THIS Is What It Costs To Own A Harley Davidson:

If you’re trying to decide if you can afford to buy a Harley Davidson, there’s more to consider than just the purchase price. Can you afford the maintenance, insurance, and other ownership expenses?

A Harley Davidson parked in a garage, surrounded by motorcycle gear and accessories. A stack of maintenance receipts and a fuel canister nearby

I don’t believe Harleys are particularly more expensive to own than other bikes. At least not in my experience of owning my Night Train for the last 8 years. There are some things that will cost you more than the average bike though so it’s good to keep them in mind.

Ownership Expenses You Can Expect

The following expenses are typical but might surprise an unprepared Harley buyer. In general, Harleys are very well built bikes. That doesn’t mean they won’t need any maintenance or repairs over the years though.

Maintenance and Repairs

Your Harley will need regular maintenance to keep it purring like a kitten. This includes oil and fluid changes, as well as replacing tires and brakes when they wear out.

Expect service visits at your local dealership or mechanic if you aren’t the DIY type. While maintenance costs can vary, planning roughly for these expenses helps avoid surprises.

It’s worth noting that the labor rate at most Harley dealerships tends to be between $120 and $160 per hour.

Insurance Costs

Insurance is a must-have, and costs fluctuate depending on factors like your location, driving history, and the specifics of your Harley model. Shop around for the best rates and consider your coverage options carefully to balance protection and price.

I’ve found that insurance for Harleys tends to be a bit more expensive compared to other bikes. Their higher replacement value and cost of replacement parts plays a role in that.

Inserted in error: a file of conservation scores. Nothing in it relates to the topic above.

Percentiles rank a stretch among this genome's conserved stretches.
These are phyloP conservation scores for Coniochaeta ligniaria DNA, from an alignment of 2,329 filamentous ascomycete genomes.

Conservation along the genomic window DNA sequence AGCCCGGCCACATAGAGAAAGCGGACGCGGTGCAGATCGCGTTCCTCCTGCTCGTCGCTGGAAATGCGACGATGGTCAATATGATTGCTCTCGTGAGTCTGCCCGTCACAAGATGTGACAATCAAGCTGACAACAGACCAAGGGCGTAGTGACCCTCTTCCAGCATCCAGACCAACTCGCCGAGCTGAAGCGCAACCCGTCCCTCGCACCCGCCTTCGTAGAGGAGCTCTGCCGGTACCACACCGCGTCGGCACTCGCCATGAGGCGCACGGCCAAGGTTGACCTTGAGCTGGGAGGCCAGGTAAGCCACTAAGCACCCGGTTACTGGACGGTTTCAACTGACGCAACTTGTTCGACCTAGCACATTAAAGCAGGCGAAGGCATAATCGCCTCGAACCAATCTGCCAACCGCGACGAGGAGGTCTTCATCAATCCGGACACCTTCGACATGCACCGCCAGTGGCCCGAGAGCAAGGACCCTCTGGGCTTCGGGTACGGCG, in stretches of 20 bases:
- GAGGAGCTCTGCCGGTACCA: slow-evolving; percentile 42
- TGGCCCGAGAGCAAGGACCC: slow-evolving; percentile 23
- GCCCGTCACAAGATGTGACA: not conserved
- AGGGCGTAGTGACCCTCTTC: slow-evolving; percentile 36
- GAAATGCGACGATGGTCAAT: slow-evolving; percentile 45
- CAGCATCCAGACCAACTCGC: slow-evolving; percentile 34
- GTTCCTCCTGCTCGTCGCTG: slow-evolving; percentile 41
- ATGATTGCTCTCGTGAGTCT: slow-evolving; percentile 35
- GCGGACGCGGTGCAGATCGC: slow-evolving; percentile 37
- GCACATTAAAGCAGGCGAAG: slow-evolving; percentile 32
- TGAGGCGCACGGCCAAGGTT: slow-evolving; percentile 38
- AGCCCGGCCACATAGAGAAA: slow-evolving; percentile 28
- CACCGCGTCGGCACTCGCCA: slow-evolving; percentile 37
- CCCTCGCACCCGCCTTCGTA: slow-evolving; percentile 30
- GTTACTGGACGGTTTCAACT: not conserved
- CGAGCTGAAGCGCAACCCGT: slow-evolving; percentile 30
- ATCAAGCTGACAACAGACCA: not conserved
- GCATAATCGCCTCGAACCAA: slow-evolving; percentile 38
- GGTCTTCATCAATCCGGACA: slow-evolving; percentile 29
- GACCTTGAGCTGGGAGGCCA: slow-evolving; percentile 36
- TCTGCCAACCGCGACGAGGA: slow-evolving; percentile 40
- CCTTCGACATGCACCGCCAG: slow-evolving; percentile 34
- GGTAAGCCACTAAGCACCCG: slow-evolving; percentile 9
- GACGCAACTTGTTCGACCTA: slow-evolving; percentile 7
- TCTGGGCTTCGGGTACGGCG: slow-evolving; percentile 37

Parts and Accessories

There’s a common saying that anything with an HD logo on it is going to cost you. That certainly applies to the cost of parts and accessories.

You can save some money by purchasing used parts or buying aftermarket ones from places like J&P Cycles. In comparison, parts at the dealership can be laughably expensive and it’s only going to go up as the cost of everything else continues to rise.

Keep an eye on your budget, but remember that quality upgrades can also enhance your bike’s longevity and resale value.

Fuel Costs

Lastly, fill-ups are a part of life on two wheels. Fuel efficiency varies by model, but on average, you can expect your Harley to consume more gas than a smaller bike. Most Harleys run best on 91 octane which can be a pretty big leap in price over 87.

Additional Costs

A Harley Davidson surrounded by bills and invoices, with a calculator and pen nearby

Are you planning on riding your new Harley rather than just staring at it in the garage? You’ll need to budget for gear and clothing to ride safely, as well as potential upgrades to make your bike more comfortable to ride.

Gear and Apparel

Your safety is important, so investing in quality gear and apparel is non-negotiable. Proper riding gear typically includes a high-quality helmet, a protective jacket, gloves, and boots. Here’s what you can expect to pay for gear:

  • Helmet: $150 – $800
  • Jacket: $150 – $500+
  • Gloves: $25 – $200